It was a cold, dark and gloomy night. I was feeling frail and feeble, drained and drowsy. I was reading a book in my room, but suddenly there was a gentle tap at my door…
I remember it happened one cold, grim, dark and wintery night; and embers from the hearth were reflecting, flickering and dancing, like a ghost, upon the floor.
I wanted the night to be over and for tomorrow to come faster. I was trying to forget the grief I felt for losing Lenore by reading books, but it was pointless!! Worthless!! Senseless!! How? How can I forget a girl such as Lenore? A girl so beautiful, so fine and rare as the wonderful Lenore? Her name is no longer spoken here, her name is now filled with emptiness and sadness.


I was locked in fear by the rustling of the purple silk curtains at my window, they sent thrills of horror to my heart. I tried to tell myself it was just a visitor and there was nothing to be afraid of. I tried to talk to whoever was at the door. I gathered my courage until I was brave enough to approach the door. I opened the door…

but there was only darkness, as black as the night.

I stood in the doorway, staring into the darkness. My mind was racing with thoughts of terror. My intuition was telling me that someone was watching me. My senses tingled with intense fear and harsh foreboding. I whispered  ‘Lenore.’ And the sad sorrowful name echoed back from the darkness.


I returned to my room feeling distressed. My feelings were a storm of agony, a raging sea of misery , flaming in a fit of frenzy.

I heard a louder tapping. I muttered to myself “There is something tapping on my window loud! I must calm down and find out what it is.” I got up and flung open the window and then suddenly a beautiful, elegant, majestic, massive and glorious Raven whooshed in like a flash. It perched on the bust of Pallas above my door.


I was stunned to see a such a glorious bird land on the bust of Pallas. His manner was so sober and solemn, dignified and dour that I couldn’t help but smile with amusement. I said to the Raven “You’re brave to fly in to my home! Tell me your name?” The Raven replied “NEVERMORE!!”


I was amazed! The Raven had spoken ‘Nevermore!’ I was in awe, I must be the first human being ever to have a raven sit above my door speaking the word ‘Nevermore!’

I spoke gently, in barely a whisper ‘I have had other friends who have all left me before, I’m sure tomorrow this raven will leave me too.’ And the Raven said ‘Nevermore!’

I was shocked again at the Raven speaking the word, in such a way as to reply so appropriately. Could this bird really mean that he is never going to leave me? Could the bird really be named Nevermore? Could this bird really understand what I am saying? ‘I am sure, that this word is the only word this bird knows. His old master must have been so depressed that he kept on saying ‘Nevermore’ and so it is the only word this bird has ever learned.’ I told myself.

I was amused and intrigued by this Raven. I pulled up a chair in front of the door so that I might sit a while and contemplate what the meaning of this Raven placing itself above my door and speaking the word ‘Nevermore’ could be.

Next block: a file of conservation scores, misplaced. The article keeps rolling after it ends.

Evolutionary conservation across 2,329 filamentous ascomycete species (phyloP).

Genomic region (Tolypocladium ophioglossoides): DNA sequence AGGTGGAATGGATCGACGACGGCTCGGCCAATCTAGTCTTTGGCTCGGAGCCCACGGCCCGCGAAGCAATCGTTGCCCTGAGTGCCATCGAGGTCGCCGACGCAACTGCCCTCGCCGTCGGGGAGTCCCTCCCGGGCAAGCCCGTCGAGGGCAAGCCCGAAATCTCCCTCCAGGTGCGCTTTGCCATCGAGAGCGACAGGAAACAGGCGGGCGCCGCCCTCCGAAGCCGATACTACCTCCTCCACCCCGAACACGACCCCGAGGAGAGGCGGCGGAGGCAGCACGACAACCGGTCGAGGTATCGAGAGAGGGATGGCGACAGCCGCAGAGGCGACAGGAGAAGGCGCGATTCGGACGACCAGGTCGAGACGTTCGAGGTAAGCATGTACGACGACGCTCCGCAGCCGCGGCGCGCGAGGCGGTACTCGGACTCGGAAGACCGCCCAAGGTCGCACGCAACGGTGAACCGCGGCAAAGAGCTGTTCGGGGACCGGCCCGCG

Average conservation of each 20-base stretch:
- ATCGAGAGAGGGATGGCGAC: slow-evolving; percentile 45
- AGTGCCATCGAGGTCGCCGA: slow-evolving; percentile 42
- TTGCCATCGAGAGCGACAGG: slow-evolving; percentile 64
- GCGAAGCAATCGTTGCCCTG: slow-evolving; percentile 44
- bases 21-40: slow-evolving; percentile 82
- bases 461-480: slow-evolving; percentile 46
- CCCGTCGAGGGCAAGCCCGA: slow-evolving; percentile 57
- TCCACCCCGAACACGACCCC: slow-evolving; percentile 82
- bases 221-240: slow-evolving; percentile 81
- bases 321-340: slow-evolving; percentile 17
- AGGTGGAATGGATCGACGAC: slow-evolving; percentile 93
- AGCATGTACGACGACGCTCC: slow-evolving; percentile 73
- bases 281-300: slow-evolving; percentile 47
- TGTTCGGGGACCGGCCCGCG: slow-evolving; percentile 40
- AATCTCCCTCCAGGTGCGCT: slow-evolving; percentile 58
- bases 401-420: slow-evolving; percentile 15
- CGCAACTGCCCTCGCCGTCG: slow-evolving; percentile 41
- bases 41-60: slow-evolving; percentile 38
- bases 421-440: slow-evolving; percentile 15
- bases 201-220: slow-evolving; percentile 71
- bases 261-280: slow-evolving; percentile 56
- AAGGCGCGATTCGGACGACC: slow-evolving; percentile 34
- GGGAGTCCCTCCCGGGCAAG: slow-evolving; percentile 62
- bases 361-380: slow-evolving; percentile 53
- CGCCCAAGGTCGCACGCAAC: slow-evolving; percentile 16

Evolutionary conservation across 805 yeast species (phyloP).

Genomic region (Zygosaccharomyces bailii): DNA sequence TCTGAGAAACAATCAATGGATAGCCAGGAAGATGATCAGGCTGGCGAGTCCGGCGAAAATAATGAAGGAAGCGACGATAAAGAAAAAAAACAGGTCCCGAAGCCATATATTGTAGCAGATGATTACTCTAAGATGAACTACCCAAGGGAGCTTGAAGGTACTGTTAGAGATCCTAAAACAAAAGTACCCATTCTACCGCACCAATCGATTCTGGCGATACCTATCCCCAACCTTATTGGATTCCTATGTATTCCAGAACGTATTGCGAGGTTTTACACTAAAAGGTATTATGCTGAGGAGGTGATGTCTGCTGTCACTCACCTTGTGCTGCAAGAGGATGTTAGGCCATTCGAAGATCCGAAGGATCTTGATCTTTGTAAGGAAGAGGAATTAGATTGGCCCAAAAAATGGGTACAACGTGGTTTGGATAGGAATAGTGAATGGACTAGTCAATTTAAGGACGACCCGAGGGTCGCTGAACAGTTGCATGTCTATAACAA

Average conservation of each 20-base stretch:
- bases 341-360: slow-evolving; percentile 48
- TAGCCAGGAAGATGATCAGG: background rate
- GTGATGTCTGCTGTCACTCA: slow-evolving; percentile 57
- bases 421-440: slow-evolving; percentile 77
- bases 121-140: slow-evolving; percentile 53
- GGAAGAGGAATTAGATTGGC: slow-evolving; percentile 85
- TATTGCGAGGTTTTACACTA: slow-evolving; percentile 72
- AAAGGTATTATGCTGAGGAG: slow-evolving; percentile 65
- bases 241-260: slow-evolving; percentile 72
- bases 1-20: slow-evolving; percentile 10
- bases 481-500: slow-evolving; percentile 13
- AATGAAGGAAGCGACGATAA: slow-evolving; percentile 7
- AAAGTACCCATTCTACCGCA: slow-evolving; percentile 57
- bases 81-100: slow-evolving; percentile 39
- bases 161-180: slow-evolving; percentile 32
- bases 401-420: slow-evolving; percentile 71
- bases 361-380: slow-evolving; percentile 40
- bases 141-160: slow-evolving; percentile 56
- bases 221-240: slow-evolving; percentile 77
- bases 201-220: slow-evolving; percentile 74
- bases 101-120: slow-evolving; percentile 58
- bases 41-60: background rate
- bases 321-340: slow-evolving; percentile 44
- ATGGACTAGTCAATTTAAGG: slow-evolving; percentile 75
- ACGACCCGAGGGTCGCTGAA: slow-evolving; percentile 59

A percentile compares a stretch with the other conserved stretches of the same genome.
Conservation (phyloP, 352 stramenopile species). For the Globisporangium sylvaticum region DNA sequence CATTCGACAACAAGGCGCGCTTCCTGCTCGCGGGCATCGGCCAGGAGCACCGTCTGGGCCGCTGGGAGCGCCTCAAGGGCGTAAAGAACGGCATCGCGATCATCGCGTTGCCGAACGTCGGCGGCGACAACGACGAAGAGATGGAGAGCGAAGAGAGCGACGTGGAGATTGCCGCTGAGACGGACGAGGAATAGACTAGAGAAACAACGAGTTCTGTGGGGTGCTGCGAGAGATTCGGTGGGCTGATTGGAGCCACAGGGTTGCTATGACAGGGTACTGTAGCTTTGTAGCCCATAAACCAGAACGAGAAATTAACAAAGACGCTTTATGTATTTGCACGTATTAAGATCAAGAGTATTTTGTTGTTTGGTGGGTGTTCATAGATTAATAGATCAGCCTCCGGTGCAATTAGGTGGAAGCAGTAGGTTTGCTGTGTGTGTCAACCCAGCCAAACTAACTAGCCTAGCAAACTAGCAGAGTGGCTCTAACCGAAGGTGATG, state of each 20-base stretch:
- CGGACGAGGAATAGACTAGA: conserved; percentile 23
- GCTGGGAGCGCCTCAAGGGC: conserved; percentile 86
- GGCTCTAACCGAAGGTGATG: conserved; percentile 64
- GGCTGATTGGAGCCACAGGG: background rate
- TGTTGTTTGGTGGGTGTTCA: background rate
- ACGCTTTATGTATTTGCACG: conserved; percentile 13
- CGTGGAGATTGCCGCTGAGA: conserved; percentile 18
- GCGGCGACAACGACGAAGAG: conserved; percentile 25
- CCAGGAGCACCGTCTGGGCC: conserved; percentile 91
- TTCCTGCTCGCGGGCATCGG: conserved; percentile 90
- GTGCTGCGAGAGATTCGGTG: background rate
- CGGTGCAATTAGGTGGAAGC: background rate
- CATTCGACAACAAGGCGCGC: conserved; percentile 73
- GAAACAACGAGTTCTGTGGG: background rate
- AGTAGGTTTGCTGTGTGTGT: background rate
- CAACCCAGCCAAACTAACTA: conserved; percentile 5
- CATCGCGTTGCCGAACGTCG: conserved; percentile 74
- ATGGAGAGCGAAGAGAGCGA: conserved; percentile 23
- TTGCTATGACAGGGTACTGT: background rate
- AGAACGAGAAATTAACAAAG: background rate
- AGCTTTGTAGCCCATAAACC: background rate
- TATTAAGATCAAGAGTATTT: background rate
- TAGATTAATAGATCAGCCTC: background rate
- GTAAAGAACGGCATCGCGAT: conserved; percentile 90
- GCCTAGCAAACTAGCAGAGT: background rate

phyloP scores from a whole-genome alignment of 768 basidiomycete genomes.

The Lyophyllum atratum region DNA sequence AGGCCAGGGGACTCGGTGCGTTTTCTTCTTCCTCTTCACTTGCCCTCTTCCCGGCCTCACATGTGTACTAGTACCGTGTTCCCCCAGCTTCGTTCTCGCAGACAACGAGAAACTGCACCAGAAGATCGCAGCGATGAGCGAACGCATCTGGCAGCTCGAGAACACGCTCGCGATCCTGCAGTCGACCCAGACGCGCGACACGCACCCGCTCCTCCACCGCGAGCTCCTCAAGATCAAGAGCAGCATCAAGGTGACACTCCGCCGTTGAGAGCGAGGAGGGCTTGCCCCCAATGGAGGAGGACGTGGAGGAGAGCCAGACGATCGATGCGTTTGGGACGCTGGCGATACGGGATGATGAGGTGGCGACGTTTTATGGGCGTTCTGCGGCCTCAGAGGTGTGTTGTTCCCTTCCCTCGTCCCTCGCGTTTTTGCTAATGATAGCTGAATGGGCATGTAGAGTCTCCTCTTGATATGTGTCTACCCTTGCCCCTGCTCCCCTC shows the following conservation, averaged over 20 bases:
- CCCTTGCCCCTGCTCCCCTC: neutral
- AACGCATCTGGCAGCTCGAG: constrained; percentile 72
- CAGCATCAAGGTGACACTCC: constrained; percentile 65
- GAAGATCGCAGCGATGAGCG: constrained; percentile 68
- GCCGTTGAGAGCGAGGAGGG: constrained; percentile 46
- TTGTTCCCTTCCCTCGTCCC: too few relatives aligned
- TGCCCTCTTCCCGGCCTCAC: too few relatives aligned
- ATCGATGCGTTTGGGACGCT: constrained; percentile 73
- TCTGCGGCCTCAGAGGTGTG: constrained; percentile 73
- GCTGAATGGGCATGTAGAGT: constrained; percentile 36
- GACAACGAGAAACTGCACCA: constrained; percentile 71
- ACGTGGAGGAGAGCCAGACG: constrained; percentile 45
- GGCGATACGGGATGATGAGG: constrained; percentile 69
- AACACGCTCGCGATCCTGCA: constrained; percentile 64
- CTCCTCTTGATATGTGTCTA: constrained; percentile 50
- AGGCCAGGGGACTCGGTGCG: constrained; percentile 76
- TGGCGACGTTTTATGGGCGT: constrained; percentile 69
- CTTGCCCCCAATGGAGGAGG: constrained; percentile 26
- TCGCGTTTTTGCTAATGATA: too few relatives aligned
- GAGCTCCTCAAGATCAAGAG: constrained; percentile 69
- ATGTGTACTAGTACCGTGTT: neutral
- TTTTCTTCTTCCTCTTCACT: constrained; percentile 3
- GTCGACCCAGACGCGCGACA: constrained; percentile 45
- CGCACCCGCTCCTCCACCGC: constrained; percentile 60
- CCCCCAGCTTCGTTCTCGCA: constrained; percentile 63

This is all I did, I sat and wondered. I looked at the bird, and said not a word, and all the while, the bird sat and looked right back at me. He stared right into my soul. His eyes burned into my heart. As I sat thinking about the bird, I reclined my head onto the velvet lining of the chair and I became aware of the fact that the feeling of the velvet lining pressed against flesh is something that Lenore shall never again feel. I will never again have her sitting in this room, in this chair.

At the thought of Lenore the atmosphere in the room changed. It became thicker and dense and a scent filled the room. I imagined that an angel was walking in the room swinging a censer. I was filled with hope and I called to the bird ‘God has sent you! By way of this angel God has sent you to help me forget about Lenore! Let me drink the potion that will help me to forget about Lenore!’ The Raven said ‘Nevermore!’

In desperation I begged the bird ‘Tell me please! I implore you to tell me, will I ever forget about Lenore? Will this pain ever go away? Will these wounds ever heal?’ The Raven replied ‘Nevermore!’

I begged the raven to then tell me ‘When I die and am in heaven, will I then finally be with Lenore again. Will I hold her and be reunited with her when I die?’ The Raven replied ‘Nevermore!’


In that instant, with that one word all hope was gone. Replaced by darkness, despair and a desperate rage. I no longer felt that the bird was an angel sent from heaven, but rather a devil sent from hell to curse, trouble, torture and torment me in my sorrow!! I stood and shouted at the bird ‘Let that word be the last I hear from you! Get lost! Leave me alone in my sorrow! Get out of my house!!’ And the Raven replied ‘Nevermore!’

And the Raven is still there. He is still there above my door. He has the appearance of a demon, with the light behind it casting a long shadow on my floor. And I sit within the shadow and my soul lies darkened inside the shadow. The Raven remains still and his shadow holds me locked in despair. My sorrow complete as I lament the lost Lenore, and from my grief I shall escape – Nevermore!


By Chloe and Kerry Dawes.